The Cecilia Moot Final – Animal Law comes to City!

Since my first piece for Lawbore in March, the Cecilia Moot 2019 has run its course and succeeded in engaging a large number of City students in the relatively little-known field of animal law. As the UK’s first mooting competition on the subject of animal law, City’s new Animal Law Society conceived the competition as a way to get itself off the ground. We wanted to spread awareness of and interest in the field of animal law among students, and mooting seemed to be the best way not only to get students involved but also for them to burrow deeply into the important issues. Fortunately for us, the full-throated support of A-law (the UK Centre for Animal Law), the generosity of all the practitioners and academics we approached and the commitment of so many competitors helped us realise our idea in a more impactful and professional way than we could have imagined at the outset.   

The main hurdle we had to overcome was ignorance about animal law among students. Although mooting is usually a popular activity, we had no idea how many students would want to sign up to moot on a niche topic. So we were thrilled to have 56 registrations, meaning that we could structure a three-stage knockout competition comprising ten moots in total. This being more than we had anticipated, we had to rely on the goodwill of more people than we had planned to act as judges and problem-writers. However, in a cheering testament to the animal law community and the legal community generally, every person we contacted agreed to volunteer their valuable time to help the moot run.

Thanks to everyone who volunteered!

The first round took place at the start of February. Soraya Pascoe, Frances Allen and Catherine Jaquiss of Goldsmith Chambers acted as judges of submissions on a problem I had written about offences potentially arising under the Animal Welfare Act 2006 and the Welfare of Farmed Animals (England) Regulations 2007 in the context of a farm-bred hen living in a family home . The relatively simple problem (which I had great fun writing) allowed the competitors to get stuck in who had no experience of mooting. Eight pairs proceeded to the second round, where they were confronted with a much more difficult problem written by David Thomas of Advocates for Animals. Their submissions, covering EU law, human rights law, the Animals (Scientific Procedures) Act 1986 and the Freedom of Information Act 2000 were heard by Cathryn McGahey QC of Temple Garden Chambers, assisted by Soraya Pascoe. The two pairs that proceeded to the final were those that identified the most critical arguments, spoke clearly, concisely and persuasively, and dealt well with a barrage of judicial intervention.

The final of the competition was held in May at Temple Garden Chambers, and was judged by Cathryn McGahey QC, Raffael Fasel of the University of Cambridge, and the Rt Hon Lord Justice Singh. The problem, written by Raffael Fasel, concerned an African grey parrot kept as a pet, on whose behalf an animal rights organisation sought a habeas corpus order.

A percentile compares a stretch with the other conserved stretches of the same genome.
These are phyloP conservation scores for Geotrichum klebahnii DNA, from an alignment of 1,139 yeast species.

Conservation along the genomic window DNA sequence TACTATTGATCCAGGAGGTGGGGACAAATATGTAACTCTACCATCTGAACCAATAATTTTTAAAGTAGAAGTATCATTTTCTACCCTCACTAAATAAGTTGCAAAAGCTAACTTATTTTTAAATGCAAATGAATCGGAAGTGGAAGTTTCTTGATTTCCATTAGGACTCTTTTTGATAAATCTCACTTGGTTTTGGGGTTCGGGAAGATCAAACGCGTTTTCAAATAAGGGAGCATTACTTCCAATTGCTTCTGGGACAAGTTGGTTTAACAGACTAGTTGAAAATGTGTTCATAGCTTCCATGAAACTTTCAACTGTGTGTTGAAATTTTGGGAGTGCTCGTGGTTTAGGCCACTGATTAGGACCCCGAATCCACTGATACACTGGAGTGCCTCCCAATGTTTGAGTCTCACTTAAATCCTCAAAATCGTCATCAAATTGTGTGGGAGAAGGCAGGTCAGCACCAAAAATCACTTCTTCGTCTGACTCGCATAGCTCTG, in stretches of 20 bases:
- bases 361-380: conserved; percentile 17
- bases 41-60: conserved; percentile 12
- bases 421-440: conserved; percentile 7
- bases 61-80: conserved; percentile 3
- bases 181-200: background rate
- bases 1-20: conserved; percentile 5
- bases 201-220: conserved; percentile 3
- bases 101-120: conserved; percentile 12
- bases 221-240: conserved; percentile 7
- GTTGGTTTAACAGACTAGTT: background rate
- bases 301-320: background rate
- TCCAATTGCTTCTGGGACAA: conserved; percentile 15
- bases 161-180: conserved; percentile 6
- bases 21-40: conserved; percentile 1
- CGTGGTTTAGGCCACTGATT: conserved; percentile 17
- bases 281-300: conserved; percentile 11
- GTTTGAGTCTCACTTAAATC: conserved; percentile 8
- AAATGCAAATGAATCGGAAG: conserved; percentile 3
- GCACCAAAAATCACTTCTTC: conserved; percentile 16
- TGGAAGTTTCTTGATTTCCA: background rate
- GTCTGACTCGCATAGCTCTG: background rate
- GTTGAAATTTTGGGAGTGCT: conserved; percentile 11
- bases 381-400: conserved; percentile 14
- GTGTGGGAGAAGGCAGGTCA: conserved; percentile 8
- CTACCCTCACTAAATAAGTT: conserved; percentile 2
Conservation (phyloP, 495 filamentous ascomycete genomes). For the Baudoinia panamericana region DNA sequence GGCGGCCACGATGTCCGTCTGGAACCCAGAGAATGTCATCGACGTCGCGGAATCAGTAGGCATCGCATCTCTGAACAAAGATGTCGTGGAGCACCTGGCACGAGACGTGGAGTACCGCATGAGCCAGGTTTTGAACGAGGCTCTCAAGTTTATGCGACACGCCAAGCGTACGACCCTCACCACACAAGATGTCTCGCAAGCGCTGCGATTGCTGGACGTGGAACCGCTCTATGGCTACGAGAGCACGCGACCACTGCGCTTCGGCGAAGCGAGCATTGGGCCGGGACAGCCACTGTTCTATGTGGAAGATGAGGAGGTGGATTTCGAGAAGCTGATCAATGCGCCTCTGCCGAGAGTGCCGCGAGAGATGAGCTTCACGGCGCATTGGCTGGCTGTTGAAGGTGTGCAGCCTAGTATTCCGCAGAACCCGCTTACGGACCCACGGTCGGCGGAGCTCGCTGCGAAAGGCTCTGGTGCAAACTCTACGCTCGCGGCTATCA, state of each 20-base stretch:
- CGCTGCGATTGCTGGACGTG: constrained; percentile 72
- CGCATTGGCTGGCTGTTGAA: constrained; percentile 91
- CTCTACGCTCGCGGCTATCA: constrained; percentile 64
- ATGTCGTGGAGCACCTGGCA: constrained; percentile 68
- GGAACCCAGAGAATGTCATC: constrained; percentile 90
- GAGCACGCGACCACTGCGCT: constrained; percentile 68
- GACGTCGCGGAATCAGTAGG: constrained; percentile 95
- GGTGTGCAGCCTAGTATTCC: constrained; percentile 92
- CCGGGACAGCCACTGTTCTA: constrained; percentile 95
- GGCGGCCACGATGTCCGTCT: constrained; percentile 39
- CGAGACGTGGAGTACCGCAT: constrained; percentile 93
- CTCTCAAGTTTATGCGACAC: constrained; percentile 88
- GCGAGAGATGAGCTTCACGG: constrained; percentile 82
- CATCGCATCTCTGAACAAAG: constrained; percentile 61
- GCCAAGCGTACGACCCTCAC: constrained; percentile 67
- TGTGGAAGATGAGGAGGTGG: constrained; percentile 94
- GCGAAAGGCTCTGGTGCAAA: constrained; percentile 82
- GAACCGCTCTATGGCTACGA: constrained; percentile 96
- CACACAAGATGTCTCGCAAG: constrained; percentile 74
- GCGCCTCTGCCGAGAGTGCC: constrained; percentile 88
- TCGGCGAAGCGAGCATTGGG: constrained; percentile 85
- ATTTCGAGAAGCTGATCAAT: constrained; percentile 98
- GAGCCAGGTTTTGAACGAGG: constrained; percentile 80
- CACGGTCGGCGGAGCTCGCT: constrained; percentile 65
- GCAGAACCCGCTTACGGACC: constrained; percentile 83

In dealing with concepts of legal personhood and fundamental rights, the problem took after the arguments made by the Nonhuman Rights Project in their litigation on behalf of non-human animals in the United Stated of America. Although the competitors engaged with the problem on an advanced level, they each brought strikingly different legal, philosophical and scientific resources and analysis to bear, resulting in a fascinating debate. After much consideration, during which time the audience heard presentations on animal law in practice by Paula Sparks and David Thomas, the judges named Hugo Birtle and William Rees-Mogg the winners and Leo Edekere and Raha Ghadaksaz the runners-up.

The success of this year’s competition in engaging so many students in animal law for the first time and in bringing practitioners together to hear arguments on current issues was inspiring and entirely due to the talent and energy of all who took part. We are grateful to all the competitors for their commitment, to the judges and problem-writers, to A-law and Temple Garden Chambers for their support, and to Emily Allbon for her advice and encouragement. We are now planning for the Cecilia Moot 2020, which will be open not only to students at City but to all across the country. We hope that this will provide an opportunity for many more students to learn and take their first steps into the animal law community. If you would like to be involved in any way, as a student or on the organising team, please be in touch with the Animal Law Society. You can also follow us on Facebook to make sure you don’t miss any new developments, and we always advise interested students to become members of the UK Centre for Animal Law.

Many thanks to Sam Groom for putting this excellent piece together.

Sam is just beginning his BPTC at City. He previously studied French and German at Trinity College, Cambridge, where his interest in animal rights, welfare and philosophy developed and then the GDL with us at City.

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